Student Profile: Brittany May

Hometown
Jackson, Miss.
Major
D.O., Osteopathic Medicine
Year Expected to Graduate
2020
Campus
Jonesboro

Paging Brittany May

If it weren’t for the helpful staff members at NYIT College of Osteopathic Medicine (NYITCOM) at Arkansas State University (A-State), lead student ambassador Brittany May may not have considered attending the school. She is now part of the inaugural class and isn’t wasting any time immersing herself in campus life and her field. She is a member of both the Student Osteopathic Medical Association and Minorities in Medicine. She sat down with The Box to talk about why she chose to pursue a career in osteopathic medicine, her experience at NYITCOM at A-State, and what excites her most about becoming a doctor.

Why did you choose NYIT?
For me, the deciding factor was the staff. The first time I interacted with the staff at Jonesboro, I spoke on the phone with Vicki Walker, associate director of financial aid, for over an hour. I can’t remember what I called to talk to her about, but I remember her kindness and excitement to have my class at the school. She provided me information about Jonesboro, the school, and she also helped me look at apartments all in our first phone call! I remember ending the call excited and not as scared to go to Jonesboro, which was four hours from my hometown. Another experience that solidified my choice for NYITCOM was the tour of the school that I went on with my parents. Clair Collins [former associate director of admissions] was another staff member that made me feel excited and proud to be accepted to the school. It was a great tour and my parents and I left knowing that I had 100 percent made a good choice.

Why did you choose to study osteopathic medicine?
I chose osteopathic medicine because of its focus in patient care. We are taught to see a patient first, not the disease. We try to understand how a disease is affecting the individual. What I like most about my school is the way we are taught medicine. From day one we are introduced to patient-centered care: how to treat patients, how to talk to patients, and of course how to perform exams. I believe that it is our early exposure to these things that make us very patient-friendly and compassionate.

What excites you about your future career as a doctor of osteopathic medicine?
Osteopathic medicine, as a field, has endless possibilities. Interacting with my instructors, most of whom are either doctors of osteopathic medicine or medical doctors (MD), has introduced the idea of practicing both medicine and working in academia, which I never considered until now. In the South, there is a huge lack of education about osteopathic medicine, especially in my state (I’m from Jackson, Mississippi) where the only osteopathic school was built about seven years ago. This summer, I had the opportunity to go back to my undergraduate institute, Tougaloo College, and speak to students about what it means to be a D.O., and provide information about NYIT. It was great to opportunity because so many of the students never heard of a D.O., but left interested in learning more.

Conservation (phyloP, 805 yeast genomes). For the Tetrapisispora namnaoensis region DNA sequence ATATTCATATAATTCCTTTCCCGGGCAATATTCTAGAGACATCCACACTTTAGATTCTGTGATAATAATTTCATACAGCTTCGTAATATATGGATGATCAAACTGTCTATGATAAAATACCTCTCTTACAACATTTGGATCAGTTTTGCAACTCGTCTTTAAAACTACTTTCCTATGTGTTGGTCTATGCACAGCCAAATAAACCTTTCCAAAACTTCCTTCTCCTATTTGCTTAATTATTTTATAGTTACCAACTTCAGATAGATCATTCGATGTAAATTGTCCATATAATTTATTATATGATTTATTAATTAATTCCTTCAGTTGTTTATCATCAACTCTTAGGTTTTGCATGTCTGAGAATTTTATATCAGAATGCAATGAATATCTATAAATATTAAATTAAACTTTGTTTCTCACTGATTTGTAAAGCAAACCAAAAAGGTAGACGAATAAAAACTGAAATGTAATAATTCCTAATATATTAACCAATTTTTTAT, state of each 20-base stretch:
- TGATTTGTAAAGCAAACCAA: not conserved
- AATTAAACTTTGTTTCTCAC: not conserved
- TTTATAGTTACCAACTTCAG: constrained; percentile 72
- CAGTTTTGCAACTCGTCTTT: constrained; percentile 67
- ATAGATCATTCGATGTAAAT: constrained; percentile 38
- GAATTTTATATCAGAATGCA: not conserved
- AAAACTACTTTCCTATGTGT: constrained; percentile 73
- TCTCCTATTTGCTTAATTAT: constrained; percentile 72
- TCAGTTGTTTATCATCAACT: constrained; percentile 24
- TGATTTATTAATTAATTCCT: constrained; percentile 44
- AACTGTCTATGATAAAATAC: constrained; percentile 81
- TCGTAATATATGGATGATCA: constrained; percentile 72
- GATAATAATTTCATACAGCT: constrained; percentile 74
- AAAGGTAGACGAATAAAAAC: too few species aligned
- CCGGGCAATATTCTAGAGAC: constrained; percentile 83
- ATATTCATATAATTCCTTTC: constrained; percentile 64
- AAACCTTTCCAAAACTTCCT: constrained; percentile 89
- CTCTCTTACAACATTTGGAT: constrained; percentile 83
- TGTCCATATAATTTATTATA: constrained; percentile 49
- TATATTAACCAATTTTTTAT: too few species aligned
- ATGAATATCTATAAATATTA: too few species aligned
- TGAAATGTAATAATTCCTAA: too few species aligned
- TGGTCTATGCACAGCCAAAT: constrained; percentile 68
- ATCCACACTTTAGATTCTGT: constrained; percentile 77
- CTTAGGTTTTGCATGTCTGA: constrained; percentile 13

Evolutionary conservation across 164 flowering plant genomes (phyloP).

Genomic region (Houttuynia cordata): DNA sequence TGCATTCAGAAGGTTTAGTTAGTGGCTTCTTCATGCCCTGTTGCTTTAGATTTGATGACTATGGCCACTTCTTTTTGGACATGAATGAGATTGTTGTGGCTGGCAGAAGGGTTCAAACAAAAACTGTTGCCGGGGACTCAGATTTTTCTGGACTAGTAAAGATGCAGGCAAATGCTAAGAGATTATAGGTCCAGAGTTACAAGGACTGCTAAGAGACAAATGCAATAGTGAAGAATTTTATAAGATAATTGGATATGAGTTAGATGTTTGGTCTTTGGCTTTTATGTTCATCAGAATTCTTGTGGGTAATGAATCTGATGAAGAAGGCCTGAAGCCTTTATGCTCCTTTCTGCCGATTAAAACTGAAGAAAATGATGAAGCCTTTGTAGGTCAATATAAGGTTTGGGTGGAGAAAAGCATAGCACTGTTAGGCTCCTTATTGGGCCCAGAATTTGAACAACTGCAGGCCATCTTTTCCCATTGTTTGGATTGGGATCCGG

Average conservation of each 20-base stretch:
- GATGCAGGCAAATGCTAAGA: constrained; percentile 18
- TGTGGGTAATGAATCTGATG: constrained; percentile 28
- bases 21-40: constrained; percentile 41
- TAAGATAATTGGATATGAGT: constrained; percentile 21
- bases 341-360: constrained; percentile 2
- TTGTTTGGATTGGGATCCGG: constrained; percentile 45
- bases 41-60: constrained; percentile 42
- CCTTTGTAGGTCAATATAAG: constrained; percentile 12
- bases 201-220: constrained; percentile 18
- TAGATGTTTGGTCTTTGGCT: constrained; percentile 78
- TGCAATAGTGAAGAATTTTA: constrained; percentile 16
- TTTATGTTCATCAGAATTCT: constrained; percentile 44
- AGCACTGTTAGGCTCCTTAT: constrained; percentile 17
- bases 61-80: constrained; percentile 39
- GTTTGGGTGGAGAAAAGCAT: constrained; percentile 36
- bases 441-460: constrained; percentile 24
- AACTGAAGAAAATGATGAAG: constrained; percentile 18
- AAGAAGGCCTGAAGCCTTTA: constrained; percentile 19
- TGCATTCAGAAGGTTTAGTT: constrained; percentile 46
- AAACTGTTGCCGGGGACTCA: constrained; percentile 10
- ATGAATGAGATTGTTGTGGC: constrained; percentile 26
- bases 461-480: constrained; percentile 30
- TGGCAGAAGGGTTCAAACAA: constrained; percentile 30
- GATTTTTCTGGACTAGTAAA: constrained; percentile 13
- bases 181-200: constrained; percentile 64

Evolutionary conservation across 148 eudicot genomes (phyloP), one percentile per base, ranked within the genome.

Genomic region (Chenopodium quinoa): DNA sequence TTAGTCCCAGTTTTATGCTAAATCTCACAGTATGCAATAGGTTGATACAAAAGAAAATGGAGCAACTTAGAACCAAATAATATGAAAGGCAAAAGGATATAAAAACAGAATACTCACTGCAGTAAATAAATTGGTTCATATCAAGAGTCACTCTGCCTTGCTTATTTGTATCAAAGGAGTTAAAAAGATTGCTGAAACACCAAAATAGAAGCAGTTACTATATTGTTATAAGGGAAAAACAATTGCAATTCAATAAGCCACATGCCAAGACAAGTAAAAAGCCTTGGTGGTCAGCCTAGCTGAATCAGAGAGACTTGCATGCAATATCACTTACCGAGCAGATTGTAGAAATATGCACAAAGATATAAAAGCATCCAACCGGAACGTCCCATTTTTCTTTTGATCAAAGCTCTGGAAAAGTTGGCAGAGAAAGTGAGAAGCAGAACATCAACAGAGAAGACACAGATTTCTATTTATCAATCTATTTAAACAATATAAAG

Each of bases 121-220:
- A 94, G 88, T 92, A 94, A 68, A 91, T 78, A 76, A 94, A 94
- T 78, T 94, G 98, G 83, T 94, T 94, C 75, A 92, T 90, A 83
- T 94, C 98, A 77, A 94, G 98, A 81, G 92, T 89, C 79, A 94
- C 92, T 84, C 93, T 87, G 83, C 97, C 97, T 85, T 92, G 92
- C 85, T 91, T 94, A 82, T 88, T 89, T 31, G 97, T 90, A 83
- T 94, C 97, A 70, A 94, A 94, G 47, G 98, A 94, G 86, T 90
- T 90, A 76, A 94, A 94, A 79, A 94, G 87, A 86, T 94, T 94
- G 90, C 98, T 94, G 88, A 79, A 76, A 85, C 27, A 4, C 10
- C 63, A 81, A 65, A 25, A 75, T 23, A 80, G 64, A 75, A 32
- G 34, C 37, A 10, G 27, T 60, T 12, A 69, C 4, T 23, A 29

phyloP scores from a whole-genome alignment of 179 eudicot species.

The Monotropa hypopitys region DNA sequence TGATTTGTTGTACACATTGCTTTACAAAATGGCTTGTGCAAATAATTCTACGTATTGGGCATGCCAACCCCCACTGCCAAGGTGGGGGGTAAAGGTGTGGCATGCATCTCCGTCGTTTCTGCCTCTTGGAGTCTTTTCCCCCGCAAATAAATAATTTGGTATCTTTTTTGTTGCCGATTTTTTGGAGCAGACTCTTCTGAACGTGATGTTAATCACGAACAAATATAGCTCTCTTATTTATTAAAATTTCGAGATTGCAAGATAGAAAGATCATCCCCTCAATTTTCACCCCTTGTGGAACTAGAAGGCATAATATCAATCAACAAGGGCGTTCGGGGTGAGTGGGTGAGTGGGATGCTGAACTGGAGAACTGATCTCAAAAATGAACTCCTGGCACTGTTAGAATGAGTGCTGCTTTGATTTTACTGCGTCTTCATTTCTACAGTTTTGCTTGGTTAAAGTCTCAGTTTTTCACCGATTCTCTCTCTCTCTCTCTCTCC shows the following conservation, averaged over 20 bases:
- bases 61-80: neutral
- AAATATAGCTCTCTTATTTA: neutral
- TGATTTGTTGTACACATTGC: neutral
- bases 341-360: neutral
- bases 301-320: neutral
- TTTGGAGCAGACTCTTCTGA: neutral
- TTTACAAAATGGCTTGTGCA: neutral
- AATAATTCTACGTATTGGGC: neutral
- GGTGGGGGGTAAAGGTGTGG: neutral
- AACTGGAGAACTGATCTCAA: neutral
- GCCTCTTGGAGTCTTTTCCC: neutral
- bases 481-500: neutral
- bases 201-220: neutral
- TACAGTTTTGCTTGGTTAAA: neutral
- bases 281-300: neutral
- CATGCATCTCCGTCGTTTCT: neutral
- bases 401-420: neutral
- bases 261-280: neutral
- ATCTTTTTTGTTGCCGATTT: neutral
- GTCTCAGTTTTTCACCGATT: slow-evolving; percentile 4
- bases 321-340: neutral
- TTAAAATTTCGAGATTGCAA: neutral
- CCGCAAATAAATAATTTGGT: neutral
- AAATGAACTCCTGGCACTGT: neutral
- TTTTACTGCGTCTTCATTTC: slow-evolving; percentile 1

When I explained what osteopathic manipulative medicine was, many of them immediately responded with statements like, “Oh my shoulder hurts, can you fix me?” or “My back hurts, can you help me?” I had to tell them I could not actually perform medicine on them, but it was nice to see their enthusiasm. So educating other students and individuals about osteopathic medicine is something that excites me because there is such a need for it and it really opens their eyes to a branch of medicine that they don’t know about.

Are you working with any NYIT faculty or staff members on a project?
This summer I worked with Assistant Professor Amanda Deel, Clair Collins, and other faculty and staff members to coordinate and plan PROJECT H.E.A.R.T (Health Education Advocacy Reflection and Training). This program is designed for students to explore health care careers, learn about health care needs in the Delta [region], and discover ways they could make a difference in health care challenges in their communities. As an ambassador, I was a mentor to high school students and also helped the planning and execution of this program. I loved interacting with young students from the Arkansas area and educating them on various health professions. We also provided them an opportunity to see what we did as medical students and also learn about osteopathic medicine.

What advice would you give to a prospective student and for someone applying to NYIT specifically?
When I spoke with the students at my undergrad college, I encouraged them to stay focused on what they want. I let them know that medical school is not easy and it takes A LOT of hard work, but this is something that I am passionate about and I am ready to work hard for it. When you have found something that you are passionate about and something that will inspire to stay up until 1 a.m. studying because you want to do your best, then absolutely that is what you should pursue. It’s important to find something that you will go the distance for, something that even if you are told “no,” you will still pursue it as a career because it is what you truly want.

When applying to NYITCOM, I would suggest really understanding the aim and mission of the program. Talk to other students, meet some of the staff, and take a tour of the campus to make sure that it’s what you’re looking for. Also make sure you understand the type of curriculum you will have and how NYITCOM specifically can add to your journey to becoming a D.O. There are many other medical schools, so you should definitely understand everything that NYITCOM has to offer and how it will make you a better osteopathic doctor.